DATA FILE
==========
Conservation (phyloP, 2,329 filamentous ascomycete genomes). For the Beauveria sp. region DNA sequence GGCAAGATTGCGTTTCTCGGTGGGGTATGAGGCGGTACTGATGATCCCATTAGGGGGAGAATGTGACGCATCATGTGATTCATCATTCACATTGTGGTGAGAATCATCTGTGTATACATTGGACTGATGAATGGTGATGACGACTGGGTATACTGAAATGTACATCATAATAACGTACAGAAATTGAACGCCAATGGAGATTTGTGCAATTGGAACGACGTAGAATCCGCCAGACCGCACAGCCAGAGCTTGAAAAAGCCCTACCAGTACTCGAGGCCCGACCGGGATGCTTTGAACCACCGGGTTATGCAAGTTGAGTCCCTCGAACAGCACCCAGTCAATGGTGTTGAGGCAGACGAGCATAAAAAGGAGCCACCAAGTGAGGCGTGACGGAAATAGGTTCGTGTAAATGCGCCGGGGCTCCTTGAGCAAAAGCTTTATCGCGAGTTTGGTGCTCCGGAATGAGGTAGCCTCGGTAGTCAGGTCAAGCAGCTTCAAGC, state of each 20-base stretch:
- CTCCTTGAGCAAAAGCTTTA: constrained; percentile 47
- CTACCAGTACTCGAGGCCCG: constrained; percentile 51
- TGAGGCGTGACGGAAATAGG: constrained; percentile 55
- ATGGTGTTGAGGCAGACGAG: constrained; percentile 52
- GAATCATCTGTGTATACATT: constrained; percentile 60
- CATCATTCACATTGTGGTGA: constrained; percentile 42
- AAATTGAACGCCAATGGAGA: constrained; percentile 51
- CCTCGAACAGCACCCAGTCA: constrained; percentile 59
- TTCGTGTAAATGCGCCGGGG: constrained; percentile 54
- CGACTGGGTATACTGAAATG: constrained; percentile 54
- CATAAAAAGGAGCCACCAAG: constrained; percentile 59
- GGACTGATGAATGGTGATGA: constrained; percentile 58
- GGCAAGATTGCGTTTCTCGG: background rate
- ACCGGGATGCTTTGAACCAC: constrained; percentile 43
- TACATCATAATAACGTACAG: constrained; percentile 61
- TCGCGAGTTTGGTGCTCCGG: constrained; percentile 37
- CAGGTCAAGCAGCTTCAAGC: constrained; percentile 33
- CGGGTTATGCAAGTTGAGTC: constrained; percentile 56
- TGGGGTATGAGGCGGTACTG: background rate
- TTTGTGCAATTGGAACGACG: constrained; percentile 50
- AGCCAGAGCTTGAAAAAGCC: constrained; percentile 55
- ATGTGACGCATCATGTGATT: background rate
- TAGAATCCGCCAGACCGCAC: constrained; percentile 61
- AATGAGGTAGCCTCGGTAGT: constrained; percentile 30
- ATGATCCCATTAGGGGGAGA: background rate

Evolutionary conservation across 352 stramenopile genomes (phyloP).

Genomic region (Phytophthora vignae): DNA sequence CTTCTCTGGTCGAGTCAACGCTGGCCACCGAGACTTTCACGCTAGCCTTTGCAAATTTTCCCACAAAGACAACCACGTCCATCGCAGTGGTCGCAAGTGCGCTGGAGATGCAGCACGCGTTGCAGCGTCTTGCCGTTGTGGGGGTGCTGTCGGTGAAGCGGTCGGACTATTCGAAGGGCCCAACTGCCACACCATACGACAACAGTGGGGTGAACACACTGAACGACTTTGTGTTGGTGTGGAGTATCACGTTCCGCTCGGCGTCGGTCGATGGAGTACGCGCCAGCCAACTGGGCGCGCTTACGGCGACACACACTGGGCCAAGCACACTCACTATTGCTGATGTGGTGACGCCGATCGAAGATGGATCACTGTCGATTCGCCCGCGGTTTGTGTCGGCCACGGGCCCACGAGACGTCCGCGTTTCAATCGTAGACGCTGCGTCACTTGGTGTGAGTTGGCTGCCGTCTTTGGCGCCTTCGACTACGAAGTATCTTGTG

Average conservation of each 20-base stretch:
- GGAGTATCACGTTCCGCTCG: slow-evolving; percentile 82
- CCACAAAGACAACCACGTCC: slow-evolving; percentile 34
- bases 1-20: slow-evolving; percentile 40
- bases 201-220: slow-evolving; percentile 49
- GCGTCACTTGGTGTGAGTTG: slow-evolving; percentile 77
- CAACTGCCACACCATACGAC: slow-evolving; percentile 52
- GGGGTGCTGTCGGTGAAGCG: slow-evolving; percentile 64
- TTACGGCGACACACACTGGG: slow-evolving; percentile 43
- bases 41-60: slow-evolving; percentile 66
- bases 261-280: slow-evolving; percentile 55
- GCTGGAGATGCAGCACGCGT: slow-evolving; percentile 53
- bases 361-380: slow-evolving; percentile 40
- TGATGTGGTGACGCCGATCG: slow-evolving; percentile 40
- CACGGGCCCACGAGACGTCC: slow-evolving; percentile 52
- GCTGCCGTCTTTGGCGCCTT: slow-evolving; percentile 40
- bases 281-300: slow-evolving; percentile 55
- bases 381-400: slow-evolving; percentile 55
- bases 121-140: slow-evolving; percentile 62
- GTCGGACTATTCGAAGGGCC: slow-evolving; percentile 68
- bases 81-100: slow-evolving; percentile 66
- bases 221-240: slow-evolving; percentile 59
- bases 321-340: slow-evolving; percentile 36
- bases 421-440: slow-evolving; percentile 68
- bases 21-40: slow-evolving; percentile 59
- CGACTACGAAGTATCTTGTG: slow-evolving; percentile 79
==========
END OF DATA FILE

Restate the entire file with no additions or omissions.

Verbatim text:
Conservation (phyloP, 2,329 filamentous ascomycete genomes). For the Beauveria sp. region DNA sequence GGCAAGATTGCGTTTCTCGGTGGGGTATGAGGCGGTACTGATGATCCCATTAGGGGGAGAATGTGACGCATCATGTGATTCATCATTCACATTGTGGTGAGAATCATCTGTGTATACATTGGACTGATGAATGGTGATGACGACTGGGTATACTGAAATGTACATCATAATAACGTACAGAAATTGAACGCCAATGGAGATTTGTGCAATTGGAACGACGTAGAATCCGCCAGACCGCACAGCCAGAGCTTGAAAAAGCCCTACCAGTACTCGAGGCCCGACCGGGATGCTTTGAACCACCGGGTTATGCAAGTTGAGTCCCTCGAACAGCACCCAGTCAATGGTGTTGAGGCAGACGAGCATAAAAAGGAGCCACCAAGTGAGGCGTGACGGAAATAGGTTCGTGTAAATGCGCCGGGGCTCCTTGAGCAAAAGCTTTATCGCGAGTTTGGTGCTCCGGAATGAGGTAGCCTCGGTAGTCAGGTCAAGCAGCTTCAAGC, state of each 20-base stretch:
- CTCCTTGAGCAAAAGCTTTA: constrained; percentile 47
- CTACCAGTACTCGAGGCCCG: constrained; percentile 51
- TGAGGCGTGACGGAAATAGG: constrained; percentile 55
- ATGGTGTTGAGGCAGACGAG: constrained; percentile 52
- GAATCATCTGTGTATACATT: constrained; percentile 60
- CATCATTCACATTGTGGTGA: constrained; percentile 42
- AAATTGAACGCCAATGGAGA: constrained; percentile 51
- CCTCGAACAGCACCCAGTCA: constrained; percentile 59
- TTCGTGTAAATGCGCCGGGG: constrained; percentile 54
- CGACTGGGTATACTGAAATG: constrained; percentile 54
- CATAAAAAGGAGCCACCAAG: constrained; percentile 59
- GGACTGATGAATGGTGATGA: constrained; percentile 58
- GGCAAGATTGCGTTTCTCGG: background rate
- ACCGGGATGCTTTGAACCAC: constrained; percentile 43
- TACATCATAATAACGTACAG: constrained; percentile 61
- TCGCGAGTTTGGTGCTCCGG: constrained; percentile 37
- CAGGTCAAGCAGCTTCAAGC: constrained; percentile 33
- CGGGTTATGCAAGTTGAGTC: constrained; percentile 56
- TGGGGTATGAGGCGGTACTG: background rate
- TTTGTGCAATTGGAACGACG: constrained; percentile 50
- AGCCAGAGCTTGAAAAAGCC: constrained; percentile 55
- ATGTGACGCATCATGTGATT: background rate
- TAGAATCCGCCAGACCGCAC: constrained; percentile 61
- AATGAGGTAGCCTCGGTAGT: constrained; percentile 30
- ATGATCCCATTAGGGGGAGA: background rate

Evolutionary conservation across 352 stramenopile genomes (phyloP).

Genomic region (Phytophthora vignae): DNA sequence CTTCTCTGGTCGAGTCAACGCTGGCCACCGAGACTTTCACGCTAGCCTTTGCAAATTTTCCCACAAAGACAACCACGTCCATCGCAGTGGTCGCAAGTGCGCTGGAGATGCAGCACGCGTTGCAGCGTCTTGCCGTTGTGGGGGTGCTGTCGGTGAAGCGGTCGGACTATTCGAAGGGCCCAACTGCCACACCATACGACAACAGTGGGGTGAACACACTGAACGACTTTGTGTTGGTGTGGAGTATCACGTTCCGCTCGGCGTCGGTCGATGGAGTACGCGCCAGCCAACTGGGCGCGCTTACGGCGACACACACTGGGCCAAGCACACTCACTATTGCTGATGTGGTGACGCCGATCGAAGATGGATCACTGTCGATTCGCCCGCGGTTTGTGTCGGCCACGGGCCCACGAGACGTCCGCGTTTCAATCGTAGACGCTGCGTCACTTGGTGTGAGTTGGCTGCCGTCTTTGGCGCCTTCGACTACGAAGTATCTTGTG

Average conservation of each 20-base stretch:
- GGAGTATCACGTTCCGCTCG: slow-evolving; percentile 82
- CCACAAAGACAACCACGTCC: slow-evolving; percentile 34
- bases 1-20: slow-evolving; percentile 40
- bases 201-220: slow-evolving; percentile 49
- GCGTCACTTGGTGTGAGTTG: slow-evolving; percentile 77
- CAACTGCCACACCATACGAC: slow-evolving; percentile 52
- GGGGTGCTGTCGGTGAAGCG: slow-evolving; percentile 64
- TTACGGCGACACACACTGGG: slow-evolving; percentile 43
- bases 41-60: slow-evolving; percentile 66
- bases 261-280: slow-evolving; percentile 55
- GCTGGAGATGCAGCACGCGT: slow-evolving; percentile 53
- bases 361-380: slow-evolving; percentile 40
- TGATGTGGTGACGCCGATCG: slow-evolving; percentile 40
- CACGGGCCCACGAGACGTCC: slow-evolving; percentile 52
- GCTGCCGTCTTTGGCGCCTT: slow-evolving; percentile 40
- bases 281-300: slow-evolving; percentile 55
- bases 381-400: slow-evolving; percentile 55
- bases 121-140: slow-evolving; percentile 62
- GTCGGACTATTCGAAGGGCC: slow-evolving; percentile 68
- bases 81-100: slow-evolving; percentile 66
- bases 221-240: slow-evolving; percentile 59
- bases 321-340: slow-evolving; percentile 36
- bases 421-440: slow-evolving; percentile 68
- bases 21-40: slow-evolving; percentile 59
- CGACTACGAAGTATCTTGTG: slow-evolving; percentile 79